Budding Offaly rugby star hopes campaign against racism will last a lifetime
THANKFULLY incidents were rare and isolated but Cormac Izuchukwu still retains some painful memories of what it was like growing up as a “mixed race” kid in Tullamore.
A multi-talented sportsman, who has signed on with the Ulster rugby academy, Izuchukwu has particular memories of one incident when a car load pulled up as he crossed the railway bridge at Clonminch, not far from his home, at just nine years of age.
“They were calling me the N word and saying go back to the zoo. I was only nine or ten. I had nowhere to run or hide. At 9 years of age, you can’t fight back. I have got bits of pieces of it, people crossing the street and that type of stuff,” he recalled this week as he spoke about the sporting path that has taken him to the verge of a professional rugby career.
Born in London, he moved to his mother's home town of Kilcormac when eight years of age before they came into Tullamore and he has embraced sports. His mother is Catriona Dooley and is related to Offaly hurling folk heroes Joe, Johnny and Billy Dooley. A young Izuchukwu excelled at a number of sports, featuring on Offaly U-14 hurling and football development squads and starring for Tullamore Harriers with whom he won a national U-11 600 metre medal before concentrating on rugby.
He learnt the ropes at Tullamore Rugby Club before going from Colaiste Choilm in Tullamore to Cistercian College in Roscrea where it firmly became his sport of choice. He has played in Scotland and been capped for the Irish rugby sevens as well featuring on the Irish U-20s squad before joining the Ulster rugby academy, where he will be based in Belfast.
20 years of age, he spoke with great honesty and openness about his life last week, stating that his father Okwute Izuchukwu didn't take much interest in them and he and his brother Chinnie and sister Ciara were raised by their mother.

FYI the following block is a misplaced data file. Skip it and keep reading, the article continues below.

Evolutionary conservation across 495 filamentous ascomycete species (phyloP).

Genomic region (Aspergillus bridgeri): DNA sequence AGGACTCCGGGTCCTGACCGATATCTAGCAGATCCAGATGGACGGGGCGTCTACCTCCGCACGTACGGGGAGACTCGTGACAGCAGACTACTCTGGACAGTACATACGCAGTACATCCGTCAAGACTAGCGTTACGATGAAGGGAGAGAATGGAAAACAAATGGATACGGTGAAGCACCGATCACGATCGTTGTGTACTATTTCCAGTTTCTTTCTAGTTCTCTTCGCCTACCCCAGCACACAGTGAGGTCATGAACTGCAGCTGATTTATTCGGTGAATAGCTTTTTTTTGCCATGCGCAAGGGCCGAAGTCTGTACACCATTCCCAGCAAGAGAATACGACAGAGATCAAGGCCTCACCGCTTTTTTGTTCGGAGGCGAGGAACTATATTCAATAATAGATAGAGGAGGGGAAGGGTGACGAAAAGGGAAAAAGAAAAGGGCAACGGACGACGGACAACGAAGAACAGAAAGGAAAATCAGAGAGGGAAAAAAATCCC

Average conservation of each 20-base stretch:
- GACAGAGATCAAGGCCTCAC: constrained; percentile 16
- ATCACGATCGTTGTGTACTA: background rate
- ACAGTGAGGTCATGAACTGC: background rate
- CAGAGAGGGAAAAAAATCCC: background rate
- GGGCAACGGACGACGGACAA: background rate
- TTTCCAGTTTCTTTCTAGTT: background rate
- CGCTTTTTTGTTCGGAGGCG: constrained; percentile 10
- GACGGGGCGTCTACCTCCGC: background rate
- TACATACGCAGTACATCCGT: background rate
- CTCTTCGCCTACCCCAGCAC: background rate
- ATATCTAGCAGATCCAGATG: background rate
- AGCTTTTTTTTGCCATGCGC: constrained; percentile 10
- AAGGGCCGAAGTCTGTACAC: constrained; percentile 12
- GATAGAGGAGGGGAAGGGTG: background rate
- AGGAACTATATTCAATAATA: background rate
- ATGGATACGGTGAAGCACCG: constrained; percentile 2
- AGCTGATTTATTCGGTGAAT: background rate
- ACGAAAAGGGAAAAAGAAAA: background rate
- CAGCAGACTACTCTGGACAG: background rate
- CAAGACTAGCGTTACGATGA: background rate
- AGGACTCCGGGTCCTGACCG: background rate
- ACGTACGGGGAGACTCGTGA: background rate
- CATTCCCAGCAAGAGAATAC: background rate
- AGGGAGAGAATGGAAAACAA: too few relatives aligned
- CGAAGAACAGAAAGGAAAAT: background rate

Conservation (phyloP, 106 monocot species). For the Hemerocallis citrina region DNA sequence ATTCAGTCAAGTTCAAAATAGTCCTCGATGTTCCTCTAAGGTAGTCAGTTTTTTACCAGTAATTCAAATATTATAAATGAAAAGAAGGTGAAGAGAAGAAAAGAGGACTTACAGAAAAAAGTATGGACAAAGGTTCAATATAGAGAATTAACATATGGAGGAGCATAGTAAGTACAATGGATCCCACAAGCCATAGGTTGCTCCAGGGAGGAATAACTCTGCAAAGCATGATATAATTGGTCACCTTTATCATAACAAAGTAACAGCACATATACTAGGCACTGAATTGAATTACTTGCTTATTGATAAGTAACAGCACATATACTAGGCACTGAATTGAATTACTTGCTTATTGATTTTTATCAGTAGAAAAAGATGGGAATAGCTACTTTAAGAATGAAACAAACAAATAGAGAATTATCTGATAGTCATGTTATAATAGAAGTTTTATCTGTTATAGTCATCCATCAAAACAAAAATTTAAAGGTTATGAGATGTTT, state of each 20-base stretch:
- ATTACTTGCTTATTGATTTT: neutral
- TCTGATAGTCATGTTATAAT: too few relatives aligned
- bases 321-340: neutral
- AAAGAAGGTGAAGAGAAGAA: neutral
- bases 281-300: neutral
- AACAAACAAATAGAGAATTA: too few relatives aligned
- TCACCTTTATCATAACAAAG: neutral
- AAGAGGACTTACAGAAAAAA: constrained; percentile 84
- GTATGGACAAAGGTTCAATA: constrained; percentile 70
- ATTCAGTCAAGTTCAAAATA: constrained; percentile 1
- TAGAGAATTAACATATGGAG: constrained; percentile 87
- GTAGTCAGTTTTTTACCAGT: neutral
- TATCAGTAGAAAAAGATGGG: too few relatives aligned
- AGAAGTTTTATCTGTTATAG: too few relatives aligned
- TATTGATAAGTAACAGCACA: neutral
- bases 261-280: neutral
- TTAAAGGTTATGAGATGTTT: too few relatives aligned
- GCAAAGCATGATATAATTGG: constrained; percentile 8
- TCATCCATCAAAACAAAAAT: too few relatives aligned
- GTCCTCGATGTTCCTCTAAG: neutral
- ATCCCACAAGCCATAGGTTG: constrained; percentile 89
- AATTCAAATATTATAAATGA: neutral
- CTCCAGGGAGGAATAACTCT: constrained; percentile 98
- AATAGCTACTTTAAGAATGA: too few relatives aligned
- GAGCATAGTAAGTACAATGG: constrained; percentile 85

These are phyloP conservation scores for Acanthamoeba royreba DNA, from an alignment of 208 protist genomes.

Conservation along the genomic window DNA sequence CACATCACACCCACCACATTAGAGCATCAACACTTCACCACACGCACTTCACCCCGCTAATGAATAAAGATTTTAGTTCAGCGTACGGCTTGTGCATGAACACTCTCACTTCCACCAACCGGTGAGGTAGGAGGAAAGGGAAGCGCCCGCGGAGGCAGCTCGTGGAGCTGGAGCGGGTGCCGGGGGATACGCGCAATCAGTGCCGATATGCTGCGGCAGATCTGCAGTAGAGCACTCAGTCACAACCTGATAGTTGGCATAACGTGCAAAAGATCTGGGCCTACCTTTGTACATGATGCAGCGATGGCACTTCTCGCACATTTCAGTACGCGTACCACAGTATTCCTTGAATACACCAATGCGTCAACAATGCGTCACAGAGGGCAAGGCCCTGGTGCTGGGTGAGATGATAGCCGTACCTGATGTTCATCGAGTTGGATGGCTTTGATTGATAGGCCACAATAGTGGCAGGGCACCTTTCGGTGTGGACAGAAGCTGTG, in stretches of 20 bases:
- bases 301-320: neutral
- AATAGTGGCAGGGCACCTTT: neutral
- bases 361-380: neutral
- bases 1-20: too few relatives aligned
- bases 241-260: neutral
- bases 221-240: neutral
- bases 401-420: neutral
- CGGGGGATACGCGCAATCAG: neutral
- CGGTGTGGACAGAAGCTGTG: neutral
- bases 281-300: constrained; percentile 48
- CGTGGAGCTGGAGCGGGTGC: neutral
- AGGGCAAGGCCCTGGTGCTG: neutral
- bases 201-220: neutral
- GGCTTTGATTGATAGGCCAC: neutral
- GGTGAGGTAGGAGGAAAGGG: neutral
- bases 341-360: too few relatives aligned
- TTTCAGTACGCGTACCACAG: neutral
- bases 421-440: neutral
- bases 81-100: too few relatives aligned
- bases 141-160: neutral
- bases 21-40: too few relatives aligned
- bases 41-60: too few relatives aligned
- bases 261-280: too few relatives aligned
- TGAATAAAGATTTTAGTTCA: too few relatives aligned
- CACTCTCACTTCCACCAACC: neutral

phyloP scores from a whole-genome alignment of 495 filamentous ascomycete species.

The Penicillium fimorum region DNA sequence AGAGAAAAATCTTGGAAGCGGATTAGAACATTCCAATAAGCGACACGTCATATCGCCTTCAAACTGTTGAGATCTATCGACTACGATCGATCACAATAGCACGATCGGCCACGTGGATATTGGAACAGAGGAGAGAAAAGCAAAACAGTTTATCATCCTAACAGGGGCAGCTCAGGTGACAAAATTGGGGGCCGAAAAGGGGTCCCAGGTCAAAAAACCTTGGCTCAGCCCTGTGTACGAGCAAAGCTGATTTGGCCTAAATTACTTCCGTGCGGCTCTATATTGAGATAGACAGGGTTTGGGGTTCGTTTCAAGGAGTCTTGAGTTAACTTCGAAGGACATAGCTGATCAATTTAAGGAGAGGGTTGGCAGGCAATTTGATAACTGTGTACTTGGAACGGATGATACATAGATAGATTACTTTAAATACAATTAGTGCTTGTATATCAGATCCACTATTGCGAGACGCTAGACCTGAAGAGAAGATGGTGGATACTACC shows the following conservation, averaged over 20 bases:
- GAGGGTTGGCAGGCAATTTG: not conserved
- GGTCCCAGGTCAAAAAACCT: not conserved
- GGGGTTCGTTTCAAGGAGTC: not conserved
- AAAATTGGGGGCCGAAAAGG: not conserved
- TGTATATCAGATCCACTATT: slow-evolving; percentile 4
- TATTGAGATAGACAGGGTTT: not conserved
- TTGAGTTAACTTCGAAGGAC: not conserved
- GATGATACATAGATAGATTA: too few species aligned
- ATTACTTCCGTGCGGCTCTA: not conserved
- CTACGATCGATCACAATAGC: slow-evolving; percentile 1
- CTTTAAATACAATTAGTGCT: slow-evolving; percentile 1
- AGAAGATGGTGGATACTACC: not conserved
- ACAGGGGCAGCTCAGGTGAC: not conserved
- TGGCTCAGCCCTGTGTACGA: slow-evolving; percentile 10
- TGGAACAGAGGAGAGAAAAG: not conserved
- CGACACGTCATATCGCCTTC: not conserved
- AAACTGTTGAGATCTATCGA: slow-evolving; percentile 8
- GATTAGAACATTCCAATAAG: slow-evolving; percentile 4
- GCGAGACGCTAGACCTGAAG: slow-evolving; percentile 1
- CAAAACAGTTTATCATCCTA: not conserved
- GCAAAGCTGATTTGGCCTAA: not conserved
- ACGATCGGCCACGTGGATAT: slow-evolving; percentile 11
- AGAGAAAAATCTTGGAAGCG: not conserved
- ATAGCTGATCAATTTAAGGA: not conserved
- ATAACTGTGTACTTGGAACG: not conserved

With the “black lives matter” campaign gaining traction around the world, he stated that he hopes the current attention on racism will last a lifetime and won't be a two or three week thing. While racism was far from a dominant feature of his life and he has huge time for Tullamore, it did occur.
“I’ve nothing but the highest regard for Tullamore. I have had such good times there. Sometimes when a team is losing a match, lads will try and say something to hurt you but apart from that one time on the bridge, there hasn’t been much out and out racism. I hope the attention on racism at the moment is not a two or three week thing and will last for a lifetime. Most people will respect you for who I am.”
He told a couple of stories, talking about how he looked up to another Tullamore man, Jordan Conroy who has emerged as one of the top rugby sevens players in Ireland, starring at international level.
“Jordan is such a phenomenal player. He was senior when I was playing in Tullamore and he was a real inspiration. I tried to watch and copy him and it was great to see him playing at the top level. He is one of the best sevens players in the world. He is mixed race like myself and I really admire and like him. I remember pictures of him on the wall in Scoil Bhride. People would ask me if he was my brother!”
He also recounted funny stories from working with Benny Deegan, a local farmer in Clonminch. He worked with him as a young lad, travelling all over the midlands buying or looking at horses. “He would tell people I was his son and we would watch their reaction,” he smiled. “I could count on my hands the number of times racism happened, it was not a huge deal but it did happen. It was quite hard. My mother is white and I would talk to my brother Chinnie and sister Ciara about it.”
See this week's Tullamore Tribune for an in-depth interview with Cormac.